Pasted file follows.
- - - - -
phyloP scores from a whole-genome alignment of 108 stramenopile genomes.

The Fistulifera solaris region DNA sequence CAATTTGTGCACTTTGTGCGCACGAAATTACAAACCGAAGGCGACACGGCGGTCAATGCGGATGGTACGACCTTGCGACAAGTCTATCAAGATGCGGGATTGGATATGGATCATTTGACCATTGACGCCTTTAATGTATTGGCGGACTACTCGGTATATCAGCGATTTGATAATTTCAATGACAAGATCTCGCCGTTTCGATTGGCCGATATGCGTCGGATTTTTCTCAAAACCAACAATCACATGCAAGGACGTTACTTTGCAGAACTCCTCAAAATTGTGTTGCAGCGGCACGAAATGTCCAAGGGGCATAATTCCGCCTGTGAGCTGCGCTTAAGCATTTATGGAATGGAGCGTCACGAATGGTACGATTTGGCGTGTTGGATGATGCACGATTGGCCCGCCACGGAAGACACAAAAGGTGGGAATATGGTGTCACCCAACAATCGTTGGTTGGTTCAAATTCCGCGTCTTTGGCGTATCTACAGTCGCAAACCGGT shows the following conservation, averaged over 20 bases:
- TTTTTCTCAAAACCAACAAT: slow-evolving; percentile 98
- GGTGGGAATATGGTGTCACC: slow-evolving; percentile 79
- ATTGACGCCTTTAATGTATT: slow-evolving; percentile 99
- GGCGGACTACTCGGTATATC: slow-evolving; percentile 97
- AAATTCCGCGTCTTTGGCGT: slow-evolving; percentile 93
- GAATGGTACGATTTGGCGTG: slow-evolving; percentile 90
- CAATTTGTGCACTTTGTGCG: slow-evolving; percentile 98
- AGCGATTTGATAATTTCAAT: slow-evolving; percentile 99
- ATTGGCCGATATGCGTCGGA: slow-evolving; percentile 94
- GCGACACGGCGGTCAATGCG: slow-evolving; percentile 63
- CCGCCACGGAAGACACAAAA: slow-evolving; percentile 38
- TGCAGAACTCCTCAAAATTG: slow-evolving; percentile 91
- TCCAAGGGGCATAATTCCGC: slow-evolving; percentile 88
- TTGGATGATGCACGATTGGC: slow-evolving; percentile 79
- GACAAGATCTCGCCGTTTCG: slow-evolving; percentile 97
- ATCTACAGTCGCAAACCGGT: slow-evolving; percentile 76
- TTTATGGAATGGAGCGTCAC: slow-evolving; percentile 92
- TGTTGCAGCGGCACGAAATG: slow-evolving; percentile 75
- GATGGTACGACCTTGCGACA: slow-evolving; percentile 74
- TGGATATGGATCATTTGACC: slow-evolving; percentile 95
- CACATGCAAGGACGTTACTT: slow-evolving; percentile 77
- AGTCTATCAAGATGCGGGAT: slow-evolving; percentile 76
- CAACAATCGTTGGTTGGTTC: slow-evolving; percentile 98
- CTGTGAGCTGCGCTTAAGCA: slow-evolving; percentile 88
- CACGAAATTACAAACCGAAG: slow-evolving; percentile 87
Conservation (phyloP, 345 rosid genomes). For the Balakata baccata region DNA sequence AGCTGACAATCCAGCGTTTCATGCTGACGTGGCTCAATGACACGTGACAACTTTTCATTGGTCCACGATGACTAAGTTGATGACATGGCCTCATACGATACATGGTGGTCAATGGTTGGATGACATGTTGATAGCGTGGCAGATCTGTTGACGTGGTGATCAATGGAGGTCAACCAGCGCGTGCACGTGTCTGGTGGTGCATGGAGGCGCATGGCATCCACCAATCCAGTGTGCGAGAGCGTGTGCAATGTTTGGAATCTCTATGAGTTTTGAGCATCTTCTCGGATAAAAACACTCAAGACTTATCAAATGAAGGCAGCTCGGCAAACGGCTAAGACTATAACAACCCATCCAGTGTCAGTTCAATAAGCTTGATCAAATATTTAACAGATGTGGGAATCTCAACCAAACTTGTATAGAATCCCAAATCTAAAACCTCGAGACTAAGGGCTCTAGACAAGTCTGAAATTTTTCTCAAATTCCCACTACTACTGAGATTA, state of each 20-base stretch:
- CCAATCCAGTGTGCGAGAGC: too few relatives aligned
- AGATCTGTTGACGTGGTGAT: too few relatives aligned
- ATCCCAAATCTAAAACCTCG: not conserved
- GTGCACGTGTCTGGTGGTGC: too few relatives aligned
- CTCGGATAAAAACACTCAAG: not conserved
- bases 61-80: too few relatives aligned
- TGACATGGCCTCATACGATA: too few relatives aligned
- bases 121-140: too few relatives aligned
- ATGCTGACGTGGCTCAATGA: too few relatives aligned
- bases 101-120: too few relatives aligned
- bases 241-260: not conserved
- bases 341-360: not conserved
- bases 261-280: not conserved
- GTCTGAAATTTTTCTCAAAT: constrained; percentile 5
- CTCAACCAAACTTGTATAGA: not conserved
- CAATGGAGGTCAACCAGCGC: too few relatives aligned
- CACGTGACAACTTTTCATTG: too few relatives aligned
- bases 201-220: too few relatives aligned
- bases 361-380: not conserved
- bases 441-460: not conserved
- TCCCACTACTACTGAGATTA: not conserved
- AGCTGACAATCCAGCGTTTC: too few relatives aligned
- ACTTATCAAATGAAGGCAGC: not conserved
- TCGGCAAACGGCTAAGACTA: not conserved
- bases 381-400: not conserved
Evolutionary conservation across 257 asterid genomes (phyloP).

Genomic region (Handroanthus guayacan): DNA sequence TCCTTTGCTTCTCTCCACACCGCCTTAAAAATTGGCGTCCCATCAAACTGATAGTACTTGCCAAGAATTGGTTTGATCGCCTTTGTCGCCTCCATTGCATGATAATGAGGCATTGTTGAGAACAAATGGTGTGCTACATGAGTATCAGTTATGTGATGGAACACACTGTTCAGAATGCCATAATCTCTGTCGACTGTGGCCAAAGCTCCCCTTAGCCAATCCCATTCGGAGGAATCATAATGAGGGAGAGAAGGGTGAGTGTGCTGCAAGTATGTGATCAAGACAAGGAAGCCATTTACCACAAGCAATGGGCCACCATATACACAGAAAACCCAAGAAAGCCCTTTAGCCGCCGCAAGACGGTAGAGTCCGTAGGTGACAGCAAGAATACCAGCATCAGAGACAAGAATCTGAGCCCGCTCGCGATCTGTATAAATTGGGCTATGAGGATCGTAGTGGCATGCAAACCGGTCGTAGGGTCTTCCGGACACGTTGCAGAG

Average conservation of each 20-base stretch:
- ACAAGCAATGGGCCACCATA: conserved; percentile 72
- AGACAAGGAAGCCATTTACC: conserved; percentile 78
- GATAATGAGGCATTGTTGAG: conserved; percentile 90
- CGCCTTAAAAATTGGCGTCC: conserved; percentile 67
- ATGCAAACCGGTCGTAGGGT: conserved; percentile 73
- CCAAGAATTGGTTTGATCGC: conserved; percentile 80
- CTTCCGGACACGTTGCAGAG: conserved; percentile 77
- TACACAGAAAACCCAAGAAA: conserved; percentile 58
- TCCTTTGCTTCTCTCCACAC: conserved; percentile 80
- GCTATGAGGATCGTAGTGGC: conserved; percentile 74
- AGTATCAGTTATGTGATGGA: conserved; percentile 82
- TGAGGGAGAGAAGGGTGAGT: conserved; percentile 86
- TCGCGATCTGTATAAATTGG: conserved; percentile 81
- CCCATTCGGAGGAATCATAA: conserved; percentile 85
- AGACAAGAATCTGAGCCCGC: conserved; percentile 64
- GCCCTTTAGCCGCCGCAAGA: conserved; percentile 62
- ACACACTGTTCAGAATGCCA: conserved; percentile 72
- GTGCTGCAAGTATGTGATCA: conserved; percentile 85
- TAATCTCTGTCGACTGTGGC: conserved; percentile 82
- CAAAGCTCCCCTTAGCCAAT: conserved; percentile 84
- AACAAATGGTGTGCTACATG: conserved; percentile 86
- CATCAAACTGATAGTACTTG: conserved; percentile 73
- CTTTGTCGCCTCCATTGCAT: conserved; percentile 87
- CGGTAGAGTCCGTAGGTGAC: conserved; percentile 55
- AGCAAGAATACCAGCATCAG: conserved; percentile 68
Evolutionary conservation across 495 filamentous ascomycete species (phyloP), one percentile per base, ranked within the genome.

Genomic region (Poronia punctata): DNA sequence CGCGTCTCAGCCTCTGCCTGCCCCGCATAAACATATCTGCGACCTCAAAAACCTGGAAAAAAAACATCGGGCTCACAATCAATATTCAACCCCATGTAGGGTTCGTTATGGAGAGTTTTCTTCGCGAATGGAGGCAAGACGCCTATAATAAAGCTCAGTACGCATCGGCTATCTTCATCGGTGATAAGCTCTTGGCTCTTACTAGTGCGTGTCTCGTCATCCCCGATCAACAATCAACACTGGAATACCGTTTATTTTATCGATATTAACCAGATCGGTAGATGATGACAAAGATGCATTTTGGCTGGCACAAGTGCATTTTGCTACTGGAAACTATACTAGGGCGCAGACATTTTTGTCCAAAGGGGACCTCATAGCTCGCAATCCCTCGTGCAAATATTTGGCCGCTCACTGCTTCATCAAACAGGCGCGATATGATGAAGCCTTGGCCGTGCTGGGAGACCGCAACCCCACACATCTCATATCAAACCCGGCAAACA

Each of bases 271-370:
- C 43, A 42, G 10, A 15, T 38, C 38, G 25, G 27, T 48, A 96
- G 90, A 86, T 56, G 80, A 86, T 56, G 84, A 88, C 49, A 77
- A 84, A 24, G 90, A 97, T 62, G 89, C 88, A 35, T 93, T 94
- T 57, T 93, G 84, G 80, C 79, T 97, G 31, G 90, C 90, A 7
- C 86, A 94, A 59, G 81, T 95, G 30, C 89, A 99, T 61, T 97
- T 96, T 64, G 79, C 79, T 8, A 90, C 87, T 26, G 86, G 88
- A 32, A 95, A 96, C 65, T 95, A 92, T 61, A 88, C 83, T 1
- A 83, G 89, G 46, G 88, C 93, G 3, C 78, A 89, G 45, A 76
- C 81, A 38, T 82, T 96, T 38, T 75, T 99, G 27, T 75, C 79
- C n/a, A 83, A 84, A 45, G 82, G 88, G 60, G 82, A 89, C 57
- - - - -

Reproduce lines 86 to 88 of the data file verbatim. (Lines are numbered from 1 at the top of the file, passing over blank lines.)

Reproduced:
- G 90, A 86, T 56, G 80, A 86, T 56, G 84, A 88, C 49, A 77
- A 84, A 24, G 90, A 97, T 62, G 89, C 88, A 35, T 93, T 94
- T 57, T 93, G 84, G 80, C 79, T 97, G 31, G 90, C 90, A 7